Thornton Dial Estate Withdraws Lawsuit Against Dealer Over High Museum Acquisition

What's behind a quickly withdrawn lawsuit over a major museum donation?

Thornton Dial attends the 2015 Gordon Parks Foundation Awards Dinner at Cipriani Wall Street on June 2, 2015 in New York City. (Photo by Andrew H. Walker/Getty Images)

Almost as quickly as it was filed, an extraordinarily complicated lawsuit brought by heirs of the artist Thornton Dial against his longtime dealer William S. Arnett has been withdrawn. The complaint centered on the rightful ownership of a group of works that were acquired by the High Museum of Art in Atlanta this past spring from the Souls Grown Deep Foundation. The nonprofit, established by the Atlanta-based Arnett in 2010, is dedicated to preserving and promoting work by African American artists from the American South.

The case was filed on October 3 in US District Court for the Northern District of Georgia and voluntarily dismissed just over a week later, on October 12. The 40-page complaint, brought by three of Dial’s heirs, sought to recover all works of art by Dial in Arnett’s possession and argued that he did not have the right to transfer them to the High Museum. The heirs also sought to prevent the dealer from “disposing or otherwise alienating or damaging” any of the art, as well as damages for allegedly breaching a law governing art consignments in Georgia.

An attorney for the Dial family did not immediately respond to a request for comment. It is not clear what motivated them to withdraw the suit. The fact that it was dismissed without prejudice means they could file suit again.

Dial was born in poverty in 1928 to a sharecropping family in Emelle, Alabama, and endured a life of hardship. Though he never received formal art training, he used found objects to create sculptures and became known for his large-scale assemblage paintings. His work is in the collections of the Metropolitan Museum of Art in New York and the Smithsonian American Art Museum in Washington, DC.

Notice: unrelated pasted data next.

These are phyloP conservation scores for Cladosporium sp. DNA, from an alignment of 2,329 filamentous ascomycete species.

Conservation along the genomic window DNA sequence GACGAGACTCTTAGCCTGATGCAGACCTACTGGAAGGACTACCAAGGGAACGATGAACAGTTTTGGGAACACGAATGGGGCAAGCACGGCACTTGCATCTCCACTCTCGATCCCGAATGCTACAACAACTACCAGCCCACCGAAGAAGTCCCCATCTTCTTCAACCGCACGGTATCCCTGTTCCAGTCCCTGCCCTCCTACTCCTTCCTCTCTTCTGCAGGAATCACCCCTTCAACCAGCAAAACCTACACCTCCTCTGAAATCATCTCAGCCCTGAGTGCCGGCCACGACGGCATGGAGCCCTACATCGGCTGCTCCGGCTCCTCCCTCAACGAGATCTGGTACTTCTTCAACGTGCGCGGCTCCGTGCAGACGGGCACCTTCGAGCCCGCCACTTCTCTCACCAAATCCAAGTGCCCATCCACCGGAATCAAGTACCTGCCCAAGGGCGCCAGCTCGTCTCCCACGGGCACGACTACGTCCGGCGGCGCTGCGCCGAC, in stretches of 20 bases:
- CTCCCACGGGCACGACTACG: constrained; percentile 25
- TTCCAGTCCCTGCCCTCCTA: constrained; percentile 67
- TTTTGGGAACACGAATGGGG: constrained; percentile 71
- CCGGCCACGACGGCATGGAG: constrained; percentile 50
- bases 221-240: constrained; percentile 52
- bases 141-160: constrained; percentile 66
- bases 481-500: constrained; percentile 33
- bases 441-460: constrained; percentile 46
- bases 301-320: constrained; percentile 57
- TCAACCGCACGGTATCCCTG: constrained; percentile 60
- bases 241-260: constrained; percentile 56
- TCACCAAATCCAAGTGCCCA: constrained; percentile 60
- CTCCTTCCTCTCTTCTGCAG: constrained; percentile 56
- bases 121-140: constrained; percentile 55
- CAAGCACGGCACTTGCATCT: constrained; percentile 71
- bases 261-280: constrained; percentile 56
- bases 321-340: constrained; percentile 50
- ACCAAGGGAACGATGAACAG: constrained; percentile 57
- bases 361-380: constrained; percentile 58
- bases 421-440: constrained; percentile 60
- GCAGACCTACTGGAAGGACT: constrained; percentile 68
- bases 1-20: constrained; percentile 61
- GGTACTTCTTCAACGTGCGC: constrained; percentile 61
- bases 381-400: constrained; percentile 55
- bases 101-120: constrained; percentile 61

The High Museum in Atlanta, meanwhile, has the largest public collection of Dial’s work, and presented a solo show dedicated to him in 2011. The museum acquired 13 more works by Dial in April from the Souls Grown Deep Foundation in a part-sale, part-gift. The trove included Crossing Waters (2006–2011), the largest painting the artist ever made. The complaint alleges that Arnett did not have the right to sell or donate Crossing Waters, among other works, to the foundation or the museum.

The complaint included several revealing documents that shed light on the business relationship between Dial (who passed away in January 2016) and Arnett. They worked together for around 25 years. A 2008 document lays out Arnett’s purchase of a 75 percent stake in the Dial family’s art for $1.5 million, which was to be paid in monthly installments over a 15-year period.

Another document from 2012 appears to deepen the relationship further. It outlines Arnett’s financial support for the artist and his family, including the “provision of a home for the Dial family at a cost in excess of $350,000,” as well as property taxes, household expenses, funds for art supplies, and travel expenses for the artist and other family members, which averaged about $100,000 over the course of the relationship.

The High Museum declined to comment, noting that it is not a party to the lawsuit. Maxwell Anderson, president of the Souls Grown Deep Foundation, did not immediately respond to artnet News’s request for comment. When the lawsuit was first reported on October 6, Anderson told the Atlanta Journal Constitution: “Although the Souls Grown Deep Foundation is not a party to this lawsuit, we are working closely with the Dial family and our museum partners, and are confident that we will be able to resolve this matter expeditiously.”

“We believe the suit is frivolous,” John Moye, the attorney for Arnett, tells artnet News. “We don’t agree with their characterization of the facts or their characterization of the documents.” Moye says the lawsuit is built on a mischaracterization that the works were consigned to Arnett, when in fact they were purchased for “a significant amount of money.”

The record for a work by Dial at auction is $40,000, set in January 2016 for the mixed media work Hard Labour (1998) at Christie’s sale of outsider and vernacular art. The artnet Price Database lists a total of 43 works at auction for Dial. Of these, four works failed to sell and one was withdrawn.


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